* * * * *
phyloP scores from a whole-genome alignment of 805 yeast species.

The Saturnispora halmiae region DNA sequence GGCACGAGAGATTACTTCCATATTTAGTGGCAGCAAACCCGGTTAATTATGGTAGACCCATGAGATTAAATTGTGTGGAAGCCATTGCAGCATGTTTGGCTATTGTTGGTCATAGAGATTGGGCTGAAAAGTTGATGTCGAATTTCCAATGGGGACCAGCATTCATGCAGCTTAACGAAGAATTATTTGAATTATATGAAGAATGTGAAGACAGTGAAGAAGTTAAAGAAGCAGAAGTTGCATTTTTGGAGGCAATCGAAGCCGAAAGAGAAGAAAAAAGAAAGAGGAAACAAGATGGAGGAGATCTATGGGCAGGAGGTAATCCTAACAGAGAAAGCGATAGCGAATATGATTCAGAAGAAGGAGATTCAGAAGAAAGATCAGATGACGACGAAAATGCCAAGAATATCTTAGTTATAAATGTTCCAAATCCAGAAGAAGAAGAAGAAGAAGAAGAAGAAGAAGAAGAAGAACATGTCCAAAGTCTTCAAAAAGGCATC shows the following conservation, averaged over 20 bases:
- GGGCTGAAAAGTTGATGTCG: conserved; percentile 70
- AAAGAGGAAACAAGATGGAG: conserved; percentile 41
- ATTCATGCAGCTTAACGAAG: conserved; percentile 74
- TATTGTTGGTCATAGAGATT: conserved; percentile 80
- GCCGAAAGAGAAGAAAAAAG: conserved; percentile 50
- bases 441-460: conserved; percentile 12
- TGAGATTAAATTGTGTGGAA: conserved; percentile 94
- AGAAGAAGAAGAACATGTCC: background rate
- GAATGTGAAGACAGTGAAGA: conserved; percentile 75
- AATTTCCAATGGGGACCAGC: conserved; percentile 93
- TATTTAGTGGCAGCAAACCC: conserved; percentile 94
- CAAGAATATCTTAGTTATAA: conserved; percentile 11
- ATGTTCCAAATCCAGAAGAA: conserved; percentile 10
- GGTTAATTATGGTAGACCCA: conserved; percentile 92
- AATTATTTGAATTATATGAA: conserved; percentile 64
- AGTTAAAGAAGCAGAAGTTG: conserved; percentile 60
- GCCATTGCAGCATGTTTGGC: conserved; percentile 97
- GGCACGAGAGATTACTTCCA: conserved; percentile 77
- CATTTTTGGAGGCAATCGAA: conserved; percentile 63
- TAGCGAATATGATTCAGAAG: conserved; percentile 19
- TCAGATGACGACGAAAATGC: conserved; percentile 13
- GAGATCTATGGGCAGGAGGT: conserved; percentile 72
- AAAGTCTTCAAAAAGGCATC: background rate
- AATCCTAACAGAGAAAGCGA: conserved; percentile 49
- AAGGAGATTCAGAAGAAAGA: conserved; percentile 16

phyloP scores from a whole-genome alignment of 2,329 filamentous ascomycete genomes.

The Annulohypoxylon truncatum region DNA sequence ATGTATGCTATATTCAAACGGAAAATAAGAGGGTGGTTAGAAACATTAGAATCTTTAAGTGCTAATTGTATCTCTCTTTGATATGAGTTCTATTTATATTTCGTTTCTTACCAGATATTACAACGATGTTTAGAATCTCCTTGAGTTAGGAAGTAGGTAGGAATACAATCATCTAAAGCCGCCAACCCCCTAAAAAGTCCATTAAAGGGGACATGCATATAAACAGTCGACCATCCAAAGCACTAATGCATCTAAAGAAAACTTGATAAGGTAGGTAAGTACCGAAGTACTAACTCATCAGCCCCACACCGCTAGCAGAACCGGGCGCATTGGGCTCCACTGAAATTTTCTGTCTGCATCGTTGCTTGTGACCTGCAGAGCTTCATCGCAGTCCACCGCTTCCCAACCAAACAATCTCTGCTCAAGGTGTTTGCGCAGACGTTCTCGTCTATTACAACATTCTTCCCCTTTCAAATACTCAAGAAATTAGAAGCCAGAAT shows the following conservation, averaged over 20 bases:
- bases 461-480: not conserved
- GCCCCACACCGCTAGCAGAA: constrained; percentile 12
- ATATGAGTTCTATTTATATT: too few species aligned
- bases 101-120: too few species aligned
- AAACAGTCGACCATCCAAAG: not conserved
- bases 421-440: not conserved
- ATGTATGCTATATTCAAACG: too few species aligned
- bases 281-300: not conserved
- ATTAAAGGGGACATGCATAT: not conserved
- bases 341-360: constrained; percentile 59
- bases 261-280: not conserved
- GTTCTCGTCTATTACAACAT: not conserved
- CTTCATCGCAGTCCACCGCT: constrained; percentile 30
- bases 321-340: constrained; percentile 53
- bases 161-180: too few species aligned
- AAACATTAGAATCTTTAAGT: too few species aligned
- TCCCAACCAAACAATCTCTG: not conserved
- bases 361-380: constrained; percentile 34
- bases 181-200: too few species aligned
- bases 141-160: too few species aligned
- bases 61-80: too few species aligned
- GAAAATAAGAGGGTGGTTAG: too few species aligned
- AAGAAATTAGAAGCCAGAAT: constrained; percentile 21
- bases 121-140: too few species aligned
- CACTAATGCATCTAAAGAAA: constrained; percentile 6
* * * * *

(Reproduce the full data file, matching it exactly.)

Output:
phyloP scores from a whole-genome alignment of 805 yeast species.

The Saturnispora halmiae region DNA sequence GGCACGAGAGATTACTTCCATATTTAGTGGCAGCAAACCCGGTTAATTATGGTAGACCCATGAGATTAAATTGTGTGGAAGCCATTGCAGCATGTTTGGCTATTGTTGGTCATAGAGATTGGGCTGAAAAGTTGATGTCGAATTTCCAATGGGGACCAGCATTCATGCAGCTTAACGAAGAATTATTTGAATTATATGAAGAATGTGAAGACAGTGAAGAAGTTAAAGAAGCAGAAGTTGCATTTTTGGAGGCAATCGAAGCCGAAAGAGAAGAAAAAAGAAAGAGGAAACAAGATGGAGGAGATCTATGGGCAGGAGGTAATCCTAACAGAGAAAGCGATAGCGAATATGATTCAGAAGAAGGAGATTCAGAAGAAAGATCAGATGACGACGAAAATGCCAAGAATATCTTAGTTATAAATGTTCCAAATCCAGAAGAAGAAGAAGAAGAAGAAGAAGAAGAAGAAGAAGAACATGTCCAAAGTCTTCAAAAAGGCATC shows the following conservation, averaged over 20 bases:
- GGGCTGAAAAGTTGATGTCG: conserved; percentile 70
- AAAGAGGAAACAAGATGGAG: conserved; percentile 41
- ATTCATGCAGCTTAACGAAG: conserved; percentile 74
- TATTGTTGGTCATAGAGATT: conserved; percentile 80
- GCCGAAAGAGAAGAAAAAAG: conserved; percentile 50
- bases 441-460: conserved; percentile 12
- TGAGATTAAATTGTGTGGAA: conserved; percentile 94
- AGAAGAAGAAGAACATGTCC: background rate
- GAATGTGAAGACAGTGAAGA: conserved; percentile 75
- AATTTCCAATGGGGACCAGC: conserved; percentile 93
- TATTTAGTGGCAGCAAACCC: conserved; percentile 94
- CAAGAATATCTTAGTTATAA: conserved; percentile 11
- ATGTTCCAAATCCAGAAGAA: conserved; percentile 10
- GGTTAATTATGGTAGACCCA: conserved; percentile 92
- AATTATTTGAATTATATGAA: conserved; percentile 64
- AGTTAAAGAAGCAGAAGTTG: conserved; percentile 60
- GCCATTGCAGCATGTTTGGC: conserved; percentile 97
- GGCACGAGAGATTACTTCCA: conserved; percentile 77
- CATTTTTGGAGGCAATCGAA: conserved; percentile 63
- TAGCGAATATGATTCAGAAG: conserved; percentile 19
- TCAGATGACGACGAAAATGC: conserved; percentile 13
- GAGATCTATGGGCAGGAGGT: conserved; percentile 72
- AAAGTCTTCAAAAAGGCATC: background rate
- AATCCTAACAGAGAAAGCGA: conserved; percentile 49
- AAGGAGATTCAGAAGAAAGA: conserved; percentile 16

phyloP scores from a whole-genome alignment of 2,329 filamentous ascomycete genomes.

The Annulohypoxylon truncatum region DNA sequence ATGTATGCTATATTCAAACGGAAAATAAGAGGGTGGTTAGAAACATTAGAATCTTTAAGTGCTAATTGTATCTCTCTTTGATATGAGTTCTATTTATATTTCGTTTCTTACCAGATATTACAACGATGTTTAGAATCTCCTTGAGTTAGGAAGTAGGTAGGAATACAATCATCTAAAGCCGCCAACCCCCTAAAAAGTCCATTAAAGGGGACATGCATATAAACAGTCGACCATCCAAAGCACTAATGCATCTAAAGAAAACTTGATAAGGTAGGTAAGTACCGAAGTACTAACTCATCAGCCCCACACCGCTAGCAGAACCGGGCGCATTGGGCTCCACTGAAATTTTCTGTCTGCATCGTTGCTTGTGACCTGCAGAGCTTCATCGCAGTCCACCGCTTCCCAACCAAACAATCTCTGCTCAAGGTGTTTGCGCAGACGTTCTCGTCTATTACAACATTCTTCCCCTTTCAAATACTCAAGAAATTAGAAGCCAGAAT shows the following conservation, averaged over 20 bases:
- bases 461-480: not conserved
- GCCCCACACCGCTAGCAGAA: constrained; percentile 12
- ATATGAGTTCTATTTATATT: too few species aligned
- bases 101-120: too few species aligned
- AAACAGTCGACCATCCAAAG: not conserved
- bases 421-440: not conserved
- ATGTATGCTATATTCAAACG: too few species aligned
- bases 281-300: not conserved
- ATTAAAGGGGACATGCATAT: not conserved
- bases 341-360: constrained; percentile 59
- bases 261-280: not conserved
- GTTCTCGTCTATTACAACAT: not conserved
- CTTCATCGCAGTCCACCGCT: constrained; percentile 30
- bases 321-340: constrained; percentile 53
- bases 161-180: too few species aligned
- AAACATTAGAATCTTTAAGT: too few species aligned
- TCCCAACCAAACAATCTCTG: not conserved
- bases 361-380: constrained; percentile 34
- bases 181-200: too few species aligned
- bases 141-160: too few species aligned
- bases 61-80: too few species aligned
- GAAAATAAGAGGGTGGTTAG: too few species aligned
- AAGAAATTAGAAGCCAGAAT: constrained; percentile 21
- bases 121-140: too few species aligned
- CACTAATGCATCTAAAGAAA: constrained; percentile 6